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Anne of Avonlea

13. Golden Picnic 
Anne, on her way to Orchard Slope, met Diana, bound for Green Gables, just where the
mossy old log bridge spanned the brook below the Haunted Wood, and they sat down
by the margin of the Dryad's Bubble, where tiny ferns were unrolling like curly-headed
green pixy folk wakening up from a nap.
"I was just on my way over to invite you to help me celebrate my birthday on Saturday,"
said Anne.
"Your birthday? But your birthday was in March!"
"That wasn't my fault," laughed Anne. "If my parents had consulted me it would never
have happened then. I should have chosen to be born in spring, of course. It must be
delightful to come into the world with the mayflowers and violets. You would always feel
that you were their foster sister. But since I didn't, the next best thing is to celebrate my
birthday in the spring. Priscilla is coming over Saturday and Jane will be home. We'll all
four start off to the woods and spend a golden day making the acquaintance of the
spring. We none of us really know her yet, but we'll meet her back there as we never
can anywhere else. I want to explore all those fields and lonely places anyhow. I have a
conviction that there are scores of beautiful nooks there that have never really been
SEEN although they may have been LOOKED at. We'll make friends with wind and sky
and sun, and bring home the spring in our hearts."
"It SOUNDS awfully nice," said Diana, with some inward distrust of Anne's magic of
words. "But won't it be very damp in some places yet?"
"Oh, we'll wear rubbers," was Anne's concession to practicalities. "And I want you to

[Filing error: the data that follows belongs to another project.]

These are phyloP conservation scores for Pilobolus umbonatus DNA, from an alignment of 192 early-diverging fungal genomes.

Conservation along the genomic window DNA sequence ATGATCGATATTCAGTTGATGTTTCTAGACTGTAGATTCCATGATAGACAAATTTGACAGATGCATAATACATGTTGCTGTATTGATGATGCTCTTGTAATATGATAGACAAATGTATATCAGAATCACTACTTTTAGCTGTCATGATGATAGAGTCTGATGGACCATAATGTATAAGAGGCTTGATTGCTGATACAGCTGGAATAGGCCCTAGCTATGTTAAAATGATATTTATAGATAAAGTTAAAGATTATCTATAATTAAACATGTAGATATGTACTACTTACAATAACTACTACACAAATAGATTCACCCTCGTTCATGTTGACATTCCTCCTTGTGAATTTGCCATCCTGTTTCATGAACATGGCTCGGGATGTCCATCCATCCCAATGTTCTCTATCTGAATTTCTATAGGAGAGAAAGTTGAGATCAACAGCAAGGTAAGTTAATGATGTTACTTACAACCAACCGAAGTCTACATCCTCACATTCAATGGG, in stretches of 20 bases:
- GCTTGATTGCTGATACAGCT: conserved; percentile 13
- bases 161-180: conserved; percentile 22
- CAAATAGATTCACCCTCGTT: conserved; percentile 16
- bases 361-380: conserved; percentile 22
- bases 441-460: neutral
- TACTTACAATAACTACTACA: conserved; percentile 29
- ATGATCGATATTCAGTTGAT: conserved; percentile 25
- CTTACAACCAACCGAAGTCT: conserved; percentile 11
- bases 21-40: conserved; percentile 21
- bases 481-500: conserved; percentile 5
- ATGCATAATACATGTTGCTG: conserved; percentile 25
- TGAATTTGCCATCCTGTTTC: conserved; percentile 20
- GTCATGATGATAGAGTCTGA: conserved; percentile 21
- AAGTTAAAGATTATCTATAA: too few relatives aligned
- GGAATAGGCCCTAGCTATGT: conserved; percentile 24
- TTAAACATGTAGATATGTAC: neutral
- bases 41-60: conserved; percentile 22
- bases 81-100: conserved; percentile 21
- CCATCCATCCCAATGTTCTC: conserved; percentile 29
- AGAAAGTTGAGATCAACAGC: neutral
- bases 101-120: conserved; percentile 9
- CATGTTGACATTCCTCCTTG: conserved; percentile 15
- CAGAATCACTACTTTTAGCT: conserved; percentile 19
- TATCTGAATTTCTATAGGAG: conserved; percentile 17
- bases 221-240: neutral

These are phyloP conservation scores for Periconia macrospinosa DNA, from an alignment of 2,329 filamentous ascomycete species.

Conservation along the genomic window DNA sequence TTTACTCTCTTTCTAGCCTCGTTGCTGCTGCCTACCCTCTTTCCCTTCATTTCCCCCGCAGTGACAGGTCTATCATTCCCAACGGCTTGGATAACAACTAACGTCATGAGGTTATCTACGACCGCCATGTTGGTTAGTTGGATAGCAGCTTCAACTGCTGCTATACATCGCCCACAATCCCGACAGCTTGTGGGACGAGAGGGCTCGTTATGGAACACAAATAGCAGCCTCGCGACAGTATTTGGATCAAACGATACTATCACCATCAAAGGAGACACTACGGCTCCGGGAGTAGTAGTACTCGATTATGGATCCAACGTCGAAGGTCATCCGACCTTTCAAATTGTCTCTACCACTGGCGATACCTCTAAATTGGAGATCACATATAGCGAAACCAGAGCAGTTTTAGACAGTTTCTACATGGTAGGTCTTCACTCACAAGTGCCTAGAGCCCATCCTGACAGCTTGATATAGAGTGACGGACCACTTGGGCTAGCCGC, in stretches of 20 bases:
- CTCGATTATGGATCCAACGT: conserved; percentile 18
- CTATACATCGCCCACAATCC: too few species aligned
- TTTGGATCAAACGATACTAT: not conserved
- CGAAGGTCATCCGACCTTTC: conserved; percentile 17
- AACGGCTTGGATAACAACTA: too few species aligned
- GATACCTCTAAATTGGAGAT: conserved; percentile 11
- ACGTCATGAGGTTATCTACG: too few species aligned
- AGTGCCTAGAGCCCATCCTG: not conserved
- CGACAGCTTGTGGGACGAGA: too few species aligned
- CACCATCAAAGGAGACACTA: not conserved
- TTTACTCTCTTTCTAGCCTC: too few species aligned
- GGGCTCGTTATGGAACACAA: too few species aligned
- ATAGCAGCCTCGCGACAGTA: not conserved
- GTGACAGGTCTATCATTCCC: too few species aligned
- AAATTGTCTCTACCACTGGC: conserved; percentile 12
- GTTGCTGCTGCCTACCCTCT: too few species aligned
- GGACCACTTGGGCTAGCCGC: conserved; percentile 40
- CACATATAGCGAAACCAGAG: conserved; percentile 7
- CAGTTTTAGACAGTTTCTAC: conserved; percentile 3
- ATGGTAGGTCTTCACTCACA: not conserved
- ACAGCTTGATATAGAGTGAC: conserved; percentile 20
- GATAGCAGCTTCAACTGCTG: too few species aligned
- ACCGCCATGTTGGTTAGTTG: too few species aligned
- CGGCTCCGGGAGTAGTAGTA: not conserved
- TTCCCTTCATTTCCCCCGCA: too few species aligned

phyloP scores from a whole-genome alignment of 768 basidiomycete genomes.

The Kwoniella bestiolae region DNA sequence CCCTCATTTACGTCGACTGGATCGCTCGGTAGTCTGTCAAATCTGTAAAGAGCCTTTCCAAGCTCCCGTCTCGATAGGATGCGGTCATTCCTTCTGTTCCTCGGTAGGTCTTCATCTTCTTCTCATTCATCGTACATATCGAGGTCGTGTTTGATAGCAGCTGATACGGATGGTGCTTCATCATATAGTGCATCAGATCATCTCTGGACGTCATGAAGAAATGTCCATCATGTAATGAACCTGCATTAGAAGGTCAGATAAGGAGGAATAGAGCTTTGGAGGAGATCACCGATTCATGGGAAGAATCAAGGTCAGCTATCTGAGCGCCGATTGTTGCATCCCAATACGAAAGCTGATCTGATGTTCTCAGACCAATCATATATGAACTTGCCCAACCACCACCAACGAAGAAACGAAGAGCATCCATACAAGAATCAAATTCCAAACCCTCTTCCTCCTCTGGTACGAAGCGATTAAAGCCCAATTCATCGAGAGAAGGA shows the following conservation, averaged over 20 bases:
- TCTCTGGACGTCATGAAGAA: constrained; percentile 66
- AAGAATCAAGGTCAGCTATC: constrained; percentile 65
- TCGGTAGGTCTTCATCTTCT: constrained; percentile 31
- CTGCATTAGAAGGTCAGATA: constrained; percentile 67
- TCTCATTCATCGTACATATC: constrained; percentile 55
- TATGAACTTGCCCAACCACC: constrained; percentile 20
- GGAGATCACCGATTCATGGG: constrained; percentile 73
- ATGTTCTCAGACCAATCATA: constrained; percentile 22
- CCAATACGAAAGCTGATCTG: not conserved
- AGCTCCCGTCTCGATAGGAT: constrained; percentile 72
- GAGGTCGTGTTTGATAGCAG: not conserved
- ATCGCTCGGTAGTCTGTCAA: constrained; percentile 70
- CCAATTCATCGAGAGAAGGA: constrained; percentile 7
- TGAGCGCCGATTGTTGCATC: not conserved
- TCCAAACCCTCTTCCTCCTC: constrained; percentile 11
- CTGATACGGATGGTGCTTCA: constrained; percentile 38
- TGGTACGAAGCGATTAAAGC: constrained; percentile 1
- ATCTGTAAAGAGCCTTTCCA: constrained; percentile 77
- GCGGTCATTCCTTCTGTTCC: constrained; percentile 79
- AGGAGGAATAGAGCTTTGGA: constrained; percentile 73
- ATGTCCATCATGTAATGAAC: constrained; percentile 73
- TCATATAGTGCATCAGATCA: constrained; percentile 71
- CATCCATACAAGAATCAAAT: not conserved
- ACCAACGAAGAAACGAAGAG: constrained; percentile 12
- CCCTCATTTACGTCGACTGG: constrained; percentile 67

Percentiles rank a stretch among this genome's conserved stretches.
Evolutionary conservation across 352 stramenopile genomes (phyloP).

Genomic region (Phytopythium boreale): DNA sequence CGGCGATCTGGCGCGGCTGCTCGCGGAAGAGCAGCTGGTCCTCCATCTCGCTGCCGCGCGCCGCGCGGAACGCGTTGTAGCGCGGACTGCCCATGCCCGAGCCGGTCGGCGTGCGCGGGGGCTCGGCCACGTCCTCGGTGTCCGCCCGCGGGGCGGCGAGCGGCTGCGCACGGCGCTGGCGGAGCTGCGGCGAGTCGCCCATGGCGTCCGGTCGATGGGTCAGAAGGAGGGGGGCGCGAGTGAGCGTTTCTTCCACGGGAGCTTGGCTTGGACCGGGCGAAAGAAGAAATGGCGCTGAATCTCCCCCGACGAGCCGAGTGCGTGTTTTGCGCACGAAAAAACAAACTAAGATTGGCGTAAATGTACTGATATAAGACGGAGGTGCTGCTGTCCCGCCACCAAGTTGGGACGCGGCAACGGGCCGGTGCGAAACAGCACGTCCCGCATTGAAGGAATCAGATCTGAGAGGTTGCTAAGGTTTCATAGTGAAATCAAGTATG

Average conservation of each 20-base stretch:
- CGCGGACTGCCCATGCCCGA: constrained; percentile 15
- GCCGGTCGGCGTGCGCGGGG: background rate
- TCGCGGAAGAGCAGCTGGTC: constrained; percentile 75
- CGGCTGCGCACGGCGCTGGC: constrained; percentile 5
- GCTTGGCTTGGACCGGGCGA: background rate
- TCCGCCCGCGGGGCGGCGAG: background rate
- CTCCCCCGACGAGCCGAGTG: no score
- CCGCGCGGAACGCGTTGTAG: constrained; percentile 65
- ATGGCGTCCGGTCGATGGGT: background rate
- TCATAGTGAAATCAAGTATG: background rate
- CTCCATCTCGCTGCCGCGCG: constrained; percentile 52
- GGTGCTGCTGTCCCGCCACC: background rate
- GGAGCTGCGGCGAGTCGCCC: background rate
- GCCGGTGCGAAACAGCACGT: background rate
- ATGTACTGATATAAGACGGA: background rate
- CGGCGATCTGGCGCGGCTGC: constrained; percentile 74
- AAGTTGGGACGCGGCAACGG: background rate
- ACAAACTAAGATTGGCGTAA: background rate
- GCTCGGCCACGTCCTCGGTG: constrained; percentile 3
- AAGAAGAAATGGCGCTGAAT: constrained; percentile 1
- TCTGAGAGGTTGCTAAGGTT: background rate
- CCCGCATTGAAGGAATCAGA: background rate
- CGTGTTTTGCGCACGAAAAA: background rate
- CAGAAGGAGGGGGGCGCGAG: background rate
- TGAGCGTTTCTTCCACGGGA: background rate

come over early Saturday morning and help me prepare lunch. I'm going to have the
daintiest things possible . . . things that will match the spring, you understand . . . little
jelly tarts and lady fingers, and drop cookies frosted with pink and yellow icing, and
buttercup cake. And we must have sandwiches too, though they're NOT very poetical."
Saturday proved an ideal day for a picnic . . . a day of breeze and blue, warm, sunny,
with a little rollicking wind blowing across meadow and orchard. Over every sunlit
upland and field was a delicate, flower-starred green.
Mr. Harrison, harrowing at the back of his farm and feeling some of the spring witch-
work even in his sober, middle-aged blood, saw four girls, basket laden, tripping across
the end of his field where it joined a fringing woodland of birch and fir. Their blithe
voices and laughter echoed down to him.
"It's so easy to be happy on a day like this, isn't it?" Anne was saying, with true Anneish
philosophy. "Let's try to make this a really golden day, girls, a day to which we can
 
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